No doubt Starbucks’ new tuition reimbursement program is better than a kick in the teeth, and I suppose the company deserves some credit for doing more than many of its competitors. But forgive me for not sharing in the credulous headlines. First of all, the program isn’t nearly as generous was first reported. Second, if limiting low-income students’ options to taking online courses from a single university is the “new model” for higher education that Arizona State University president Michael M. Crow envisions, I seriously doubt it will do much to address our nation’s growing opportunity gap.
It’s hard to suss out the exact details of the program from Starbucks’ publicly available documents (pdf), but it appears that the cost to the company will be far less than the $30,000 per employee benefit some headlines have touted. According to the Chronicle of Higher Education, Starbucks expects to spend an average of $3,250 per student per year in upfront scholarships (presumably per academic year rather than calendar year, as these are per credit grants), plus reimbursements to juniors and seniors of “however much it needs to cover any other unmet tuition costs.” Tuition reimbursements will only be paid to employees after completing 21-credit blocks—the company says that the “vast majority” of employees will receive less than $5,250 in tuition benefits in any given year.
But at between $480 to $543 per undergraduate credit, ASU’s online classes don’t come cheap. The 120 credits necessary to get a four-year Bachelors degree, comes to about $15,000 a year for a full-time online student—a couple thousand dollars a year more than resident tuition and fees at the University of Washington. So it’s not a bargain. Starbucks and ASU expect that most students will qualify for federal grants and other financial aid—hence the lower than sticker price cost to Starbucks for juniors and seniors—but even upperclassmen expecting full reimbursement will likely have to take out student loans to cover upfront costs.
If you’re a Starbucks employee just a semester or three shy of a college diploma, this program could prove a boon. But for freshmen and sophomores, not so much. Community college credits are cheaper, even accounting for the Starbucks subsidy, plus come with the added benefit of a live classroom and campus experience. Nothing against distance learning as a supplement to a traditional college education, but it hardly seems worth paying a premium for online courses.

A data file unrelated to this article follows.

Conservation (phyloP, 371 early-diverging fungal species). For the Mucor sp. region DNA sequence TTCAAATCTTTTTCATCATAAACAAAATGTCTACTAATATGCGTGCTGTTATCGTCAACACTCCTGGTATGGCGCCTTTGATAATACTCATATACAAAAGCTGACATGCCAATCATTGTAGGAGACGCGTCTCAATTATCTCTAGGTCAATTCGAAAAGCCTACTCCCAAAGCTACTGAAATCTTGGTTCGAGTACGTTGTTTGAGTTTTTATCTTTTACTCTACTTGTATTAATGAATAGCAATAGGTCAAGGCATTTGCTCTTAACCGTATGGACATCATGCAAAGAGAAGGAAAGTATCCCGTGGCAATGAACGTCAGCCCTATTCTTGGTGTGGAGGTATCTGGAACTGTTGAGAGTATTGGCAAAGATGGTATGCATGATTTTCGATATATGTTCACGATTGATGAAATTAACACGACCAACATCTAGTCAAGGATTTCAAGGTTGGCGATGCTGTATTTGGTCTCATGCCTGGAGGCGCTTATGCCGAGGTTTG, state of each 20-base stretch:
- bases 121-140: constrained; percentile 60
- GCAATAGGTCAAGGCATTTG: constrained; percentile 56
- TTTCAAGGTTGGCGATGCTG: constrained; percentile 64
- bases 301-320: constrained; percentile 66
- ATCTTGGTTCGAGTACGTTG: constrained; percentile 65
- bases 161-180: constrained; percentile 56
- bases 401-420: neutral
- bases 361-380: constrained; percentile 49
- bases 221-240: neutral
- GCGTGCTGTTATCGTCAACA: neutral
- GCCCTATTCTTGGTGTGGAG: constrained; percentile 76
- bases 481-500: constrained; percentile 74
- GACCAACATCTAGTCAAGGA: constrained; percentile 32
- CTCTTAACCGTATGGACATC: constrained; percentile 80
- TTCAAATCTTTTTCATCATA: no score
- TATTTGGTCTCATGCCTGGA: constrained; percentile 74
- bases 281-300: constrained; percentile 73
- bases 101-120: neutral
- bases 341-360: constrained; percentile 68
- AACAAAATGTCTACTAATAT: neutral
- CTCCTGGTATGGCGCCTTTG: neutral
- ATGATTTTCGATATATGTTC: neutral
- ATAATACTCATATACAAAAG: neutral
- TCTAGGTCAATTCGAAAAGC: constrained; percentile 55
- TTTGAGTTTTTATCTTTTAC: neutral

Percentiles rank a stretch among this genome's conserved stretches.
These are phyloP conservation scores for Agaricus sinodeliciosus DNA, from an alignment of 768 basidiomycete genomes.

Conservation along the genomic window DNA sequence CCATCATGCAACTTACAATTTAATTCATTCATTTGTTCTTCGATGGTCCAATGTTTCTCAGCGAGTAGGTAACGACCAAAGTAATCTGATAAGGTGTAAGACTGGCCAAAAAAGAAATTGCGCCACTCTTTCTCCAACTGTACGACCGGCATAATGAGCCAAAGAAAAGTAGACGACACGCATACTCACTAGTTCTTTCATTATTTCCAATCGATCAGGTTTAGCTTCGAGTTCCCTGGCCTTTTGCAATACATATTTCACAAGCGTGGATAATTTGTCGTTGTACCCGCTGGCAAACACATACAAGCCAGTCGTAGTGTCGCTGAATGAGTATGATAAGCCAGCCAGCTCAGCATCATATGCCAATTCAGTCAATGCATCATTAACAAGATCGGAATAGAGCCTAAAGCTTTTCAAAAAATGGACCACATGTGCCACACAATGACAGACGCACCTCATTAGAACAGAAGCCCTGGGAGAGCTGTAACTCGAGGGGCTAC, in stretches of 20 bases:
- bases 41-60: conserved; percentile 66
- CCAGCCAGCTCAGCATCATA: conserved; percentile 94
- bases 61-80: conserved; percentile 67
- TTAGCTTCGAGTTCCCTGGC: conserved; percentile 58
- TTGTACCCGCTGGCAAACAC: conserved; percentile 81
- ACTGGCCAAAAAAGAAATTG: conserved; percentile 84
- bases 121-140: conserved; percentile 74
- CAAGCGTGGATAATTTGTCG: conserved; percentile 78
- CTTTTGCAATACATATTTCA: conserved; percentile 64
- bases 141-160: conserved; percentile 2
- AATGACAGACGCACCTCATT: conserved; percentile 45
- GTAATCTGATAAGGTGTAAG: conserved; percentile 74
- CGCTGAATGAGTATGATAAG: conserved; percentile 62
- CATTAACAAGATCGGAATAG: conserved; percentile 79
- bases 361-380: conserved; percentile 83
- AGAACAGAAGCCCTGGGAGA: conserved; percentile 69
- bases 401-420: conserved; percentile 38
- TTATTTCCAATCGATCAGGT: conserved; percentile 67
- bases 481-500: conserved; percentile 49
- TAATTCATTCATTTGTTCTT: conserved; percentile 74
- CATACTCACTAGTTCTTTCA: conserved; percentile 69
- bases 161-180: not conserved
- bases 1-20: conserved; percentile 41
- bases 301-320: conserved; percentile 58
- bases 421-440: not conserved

I doubt most Starbucks executives would choose an online-only college education for their own children. So why should that be good enough for their employees?
So yeah. Starbucks’ “College Achievement Plan” is better than a kick in the teeth. It’s not nothing. And other highly profitable companies should be ashamed for not making at least as much effort to better the lives their workers. But it does relatively little to address the core problem facing low-income youth today: Low wages and skyrocketing tuition costs.
To put this into perspective, Starbucks’ estimated average cost of $3,250 in tuition subsidies per student per academic year would be the equivalent of paying a full-time student an additional $3.12 an hour on a part-time 20-hour week. But for a full-time barista earning only 3 credits per term (ASU tells students to expect to put in 18 hours a week in work per 3-credit class), Starbucks’ tuition benefit drops to only $0.78 per hour. The benefit for most Starbucks workers who take part in the program will be somewhere in between.
By comparison, Starbucks baristas average less than $9 an hour in pay nationally, a little higher here in Washington State. Thus a $15 minimum wage would do far more to make college affordable than Starbucks’ complicated tuition benefit program, while giving workers the choice of which college or university to attend, and more than just the 40 areas of study that ASU offers online.
The flip-side to this equation is that programs like this wouldn’t be necessary at all if we had not abdicated our responsibility to adequately fund our state college and university systems. “If it’s all about state legislatures appropriating more money, guess again,” says Crow cynically, but that’s awfully self-serving coming from the president of a university that just signed an exclusive deal with Starbucks to provide online degrees to potentially tens of thousands of workers.
Many of today’s lawmakers worked their way through college at a time when one could. Higher pay and lower tuition is the key to making college broadly affordable again, not corporate altruism.
The only thing keeping us from making a public university degree affordable again is the will to tax ourselves to pay for it. The revenue isn’t there because taxes as a percentage of income are at an all time low. We can afford to pay to properly educate our young the way we did in the 1950s and 1960s and 1970s if we once again choose to adequately tax the wealth and incomes of billionaires like Starbucks CEO Howard Schultz. Skyrocketing tuition is the result of a policy decision, not a natural disaster. If we as a society choose to make higher education affordable again, we can.
But we don’t.
And that is why, far from excited by Starbucks’ announcement, I came away rather depressed. For however altruistic Starbucks’ intentions may be, and however many workers might ultimately take advantage of the program to complete their degrees, this is a model that ultimately takes away options from America’s youth, while easing pressure on the current generation of decision makers to give future generations the same educational opportunities that we enjoyed.